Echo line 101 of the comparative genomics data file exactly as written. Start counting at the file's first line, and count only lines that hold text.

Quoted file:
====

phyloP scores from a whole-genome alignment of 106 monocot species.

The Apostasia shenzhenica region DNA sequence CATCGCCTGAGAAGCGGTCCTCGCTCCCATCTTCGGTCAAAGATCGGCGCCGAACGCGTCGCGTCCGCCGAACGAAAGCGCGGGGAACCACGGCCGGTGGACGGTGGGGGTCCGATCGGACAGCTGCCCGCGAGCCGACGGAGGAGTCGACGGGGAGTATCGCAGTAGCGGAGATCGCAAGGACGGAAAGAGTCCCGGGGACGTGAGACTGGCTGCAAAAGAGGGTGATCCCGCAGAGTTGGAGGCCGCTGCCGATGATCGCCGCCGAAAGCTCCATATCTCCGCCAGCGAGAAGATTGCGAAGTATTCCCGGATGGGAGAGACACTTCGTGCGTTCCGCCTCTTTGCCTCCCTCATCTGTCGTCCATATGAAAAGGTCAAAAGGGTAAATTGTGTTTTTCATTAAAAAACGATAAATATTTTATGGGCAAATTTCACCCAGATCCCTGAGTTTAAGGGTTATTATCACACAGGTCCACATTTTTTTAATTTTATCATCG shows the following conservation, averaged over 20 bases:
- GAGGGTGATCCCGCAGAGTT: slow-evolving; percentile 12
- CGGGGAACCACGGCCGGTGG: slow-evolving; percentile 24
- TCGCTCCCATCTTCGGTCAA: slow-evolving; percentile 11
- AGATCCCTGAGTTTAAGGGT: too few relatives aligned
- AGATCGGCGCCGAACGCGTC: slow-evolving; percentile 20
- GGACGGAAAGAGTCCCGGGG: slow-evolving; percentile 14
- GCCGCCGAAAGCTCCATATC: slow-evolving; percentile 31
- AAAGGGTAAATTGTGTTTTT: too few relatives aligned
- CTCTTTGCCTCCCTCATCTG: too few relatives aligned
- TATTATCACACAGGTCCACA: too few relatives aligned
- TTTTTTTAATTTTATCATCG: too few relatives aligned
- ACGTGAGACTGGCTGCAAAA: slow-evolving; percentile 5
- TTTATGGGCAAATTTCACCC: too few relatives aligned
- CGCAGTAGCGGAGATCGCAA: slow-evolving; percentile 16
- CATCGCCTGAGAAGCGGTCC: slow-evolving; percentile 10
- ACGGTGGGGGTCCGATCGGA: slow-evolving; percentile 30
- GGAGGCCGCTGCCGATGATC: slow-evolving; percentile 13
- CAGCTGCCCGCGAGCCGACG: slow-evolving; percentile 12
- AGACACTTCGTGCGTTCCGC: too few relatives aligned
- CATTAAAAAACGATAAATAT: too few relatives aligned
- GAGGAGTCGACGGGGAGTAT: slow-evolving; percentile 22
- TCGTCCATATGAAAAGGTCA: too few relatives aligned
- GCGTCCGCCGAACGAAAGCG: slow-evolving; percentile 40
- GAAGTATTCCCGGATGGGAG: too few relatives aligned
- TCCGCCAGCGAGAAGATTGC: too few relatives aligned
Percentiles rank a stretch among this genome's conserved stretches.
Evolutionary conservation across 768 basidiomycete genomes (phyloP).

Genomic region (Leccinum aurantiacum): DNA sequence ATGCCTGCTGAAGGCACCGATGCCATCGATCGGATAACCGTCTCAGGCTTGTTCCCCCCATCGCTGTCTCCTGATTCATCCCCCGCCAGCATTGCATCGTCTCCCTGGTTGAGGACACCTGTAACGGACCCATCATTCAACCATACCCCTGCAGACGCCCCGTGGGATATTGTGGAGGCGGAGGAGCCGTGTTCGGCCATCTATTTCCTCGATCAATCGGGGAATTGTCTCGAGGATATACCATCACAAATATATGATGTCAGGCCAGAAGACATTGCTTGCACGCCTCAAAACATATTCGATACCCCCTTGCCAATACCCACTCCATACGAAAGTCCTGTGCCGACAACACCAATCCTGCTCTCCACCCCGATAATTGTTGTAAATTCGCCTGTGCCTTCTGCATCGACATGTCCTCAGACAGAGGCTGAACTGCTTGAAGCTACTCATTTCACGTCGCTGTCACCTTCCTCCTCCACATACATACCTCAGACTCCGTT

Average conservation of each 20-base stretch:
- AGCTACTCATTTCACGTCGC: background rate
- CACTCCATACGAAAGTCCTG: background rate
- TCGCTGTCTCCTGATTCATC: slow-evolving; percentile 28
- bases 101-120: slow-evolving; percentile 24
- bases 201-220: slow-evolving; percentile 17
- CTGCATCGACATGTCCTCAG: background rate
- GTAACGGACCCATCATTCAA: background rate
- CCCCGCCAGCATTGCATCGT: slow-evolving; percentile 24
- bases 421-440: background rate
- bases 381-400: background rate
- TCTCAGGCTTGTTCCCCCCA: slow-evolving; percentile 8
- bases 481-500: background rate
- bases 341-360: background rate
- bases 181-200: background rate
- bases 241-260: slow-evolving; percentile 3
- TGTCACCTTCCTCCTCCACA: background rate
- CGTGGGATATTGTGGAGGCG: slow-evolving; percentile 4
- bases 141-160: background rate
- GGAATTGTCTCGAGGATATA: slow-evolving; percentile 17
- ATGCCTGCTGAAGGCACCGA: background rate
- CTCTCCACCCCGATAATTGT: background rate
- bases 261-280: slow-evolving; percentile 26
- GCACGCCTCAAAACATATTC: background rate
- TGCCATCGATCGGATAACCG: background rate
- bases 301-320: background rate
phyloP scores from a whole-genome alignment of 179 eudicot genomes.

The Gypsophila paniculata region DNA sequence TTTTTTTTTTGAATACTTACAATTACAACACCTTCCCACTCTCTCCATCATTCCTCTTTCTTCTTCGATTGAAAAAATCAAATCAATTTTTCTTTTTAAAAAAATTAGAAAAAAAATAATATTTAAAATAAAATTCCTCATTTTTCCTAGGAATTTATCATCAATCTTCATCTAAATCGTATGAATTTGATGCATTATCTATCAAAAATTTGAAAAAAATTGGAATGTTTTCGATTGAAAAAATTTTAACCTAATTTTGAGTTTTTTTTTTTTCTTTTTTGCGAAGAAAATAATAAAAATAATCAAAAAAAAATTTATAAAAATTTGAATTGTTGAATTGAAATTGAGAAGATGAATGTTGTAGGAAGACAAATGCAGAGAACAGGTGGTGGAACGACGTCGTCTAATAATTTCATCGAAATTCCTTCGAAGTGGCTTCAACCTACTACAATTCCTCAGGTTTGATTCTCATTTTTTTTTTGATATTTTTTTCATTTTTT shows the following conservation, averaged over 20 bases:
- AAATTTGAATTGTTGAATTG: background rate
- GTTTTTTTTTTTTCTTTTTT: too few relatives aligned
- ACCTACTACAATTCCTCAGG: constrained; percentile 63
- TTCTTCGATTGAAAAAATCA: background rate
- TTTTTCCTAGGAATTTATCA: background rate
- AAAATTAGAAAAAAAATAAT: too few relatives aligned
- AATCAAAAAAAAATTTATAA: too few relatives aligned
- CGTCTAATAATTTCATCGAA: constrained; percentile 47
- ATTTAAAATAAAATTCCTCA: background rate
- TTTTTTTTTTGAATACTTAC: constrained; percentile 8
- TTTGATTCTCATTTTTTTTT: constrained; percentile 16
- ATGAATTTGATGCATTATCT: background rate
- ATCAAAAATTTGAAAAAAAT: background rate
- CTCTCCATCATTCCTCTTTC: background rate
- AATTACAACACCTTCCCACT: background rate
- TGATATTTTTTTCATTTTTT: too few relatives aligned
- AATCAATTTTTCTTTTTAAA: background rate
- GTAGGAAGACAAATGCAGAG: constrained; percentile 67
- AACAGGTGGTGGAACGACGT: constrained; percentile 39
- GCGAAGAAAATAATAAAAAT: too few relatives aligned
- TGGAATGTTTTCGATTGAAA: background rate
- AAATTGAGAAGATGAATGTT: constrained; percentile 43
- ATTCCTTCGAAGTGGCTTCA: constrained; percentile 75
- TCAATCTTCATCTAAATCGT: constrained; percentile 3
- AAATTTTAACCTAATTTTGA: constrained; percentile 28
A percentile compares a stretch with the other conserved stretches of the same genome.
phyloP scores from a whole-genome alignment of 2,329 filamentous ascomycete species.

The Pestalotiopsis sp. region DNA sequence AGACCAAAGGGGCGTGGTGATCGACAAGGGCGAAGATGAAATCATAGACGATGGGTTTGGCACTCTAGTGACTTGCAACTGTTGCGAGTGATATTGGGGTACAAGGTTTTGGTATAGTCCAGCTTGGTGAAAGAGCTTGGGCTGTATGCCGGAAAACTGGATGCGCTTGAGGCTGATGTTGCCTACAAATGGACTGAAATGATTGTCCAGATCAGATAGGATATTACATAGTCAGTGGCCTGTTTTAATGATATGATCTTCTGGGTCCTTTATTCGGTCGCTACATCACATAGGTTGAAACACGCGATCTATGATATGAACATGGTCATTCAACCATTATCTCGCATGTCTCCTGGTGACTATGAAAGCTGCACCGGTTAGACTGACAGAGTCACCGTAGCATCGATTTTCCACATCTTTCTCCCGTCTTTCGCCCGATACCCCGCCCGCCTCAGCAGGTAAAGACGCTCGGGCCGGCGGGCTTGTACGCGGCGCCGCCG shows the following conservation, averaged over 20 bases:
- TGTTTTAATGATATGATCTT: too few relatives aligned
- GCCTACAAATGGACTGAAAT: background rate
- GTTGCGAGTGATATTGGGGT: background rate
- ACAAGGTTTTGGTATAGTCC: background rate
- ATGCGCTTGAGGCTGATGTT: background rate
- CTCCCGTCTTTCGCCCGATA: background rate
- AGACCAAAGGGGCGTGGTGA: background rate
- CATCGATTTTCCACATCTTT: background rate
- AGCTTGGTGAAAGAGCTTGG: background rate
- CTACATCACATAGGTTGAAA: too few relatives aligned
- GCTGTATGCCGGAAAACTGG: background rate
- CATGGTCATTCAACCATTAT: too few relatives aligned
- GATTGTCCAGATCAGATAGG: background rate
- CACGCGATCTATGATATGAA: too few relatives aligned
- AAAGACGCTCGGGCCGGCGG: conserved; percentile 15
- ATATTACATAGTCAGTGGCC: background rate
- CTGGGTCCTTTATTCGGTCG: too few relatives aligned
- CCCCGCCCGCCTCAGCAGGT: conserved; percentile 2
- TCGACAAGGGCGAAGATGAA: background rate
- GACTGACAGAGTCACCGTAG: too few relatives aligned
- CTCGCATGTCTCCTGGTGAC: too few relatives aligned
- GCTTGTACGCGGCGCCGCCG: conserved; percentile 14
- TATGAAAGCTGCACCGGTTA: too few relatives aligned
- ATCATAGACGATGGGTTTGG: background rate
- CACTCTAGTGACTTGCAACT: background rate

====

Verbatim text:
- AAAGACGCTCGGGCCGGCGG: conserved; percentile 15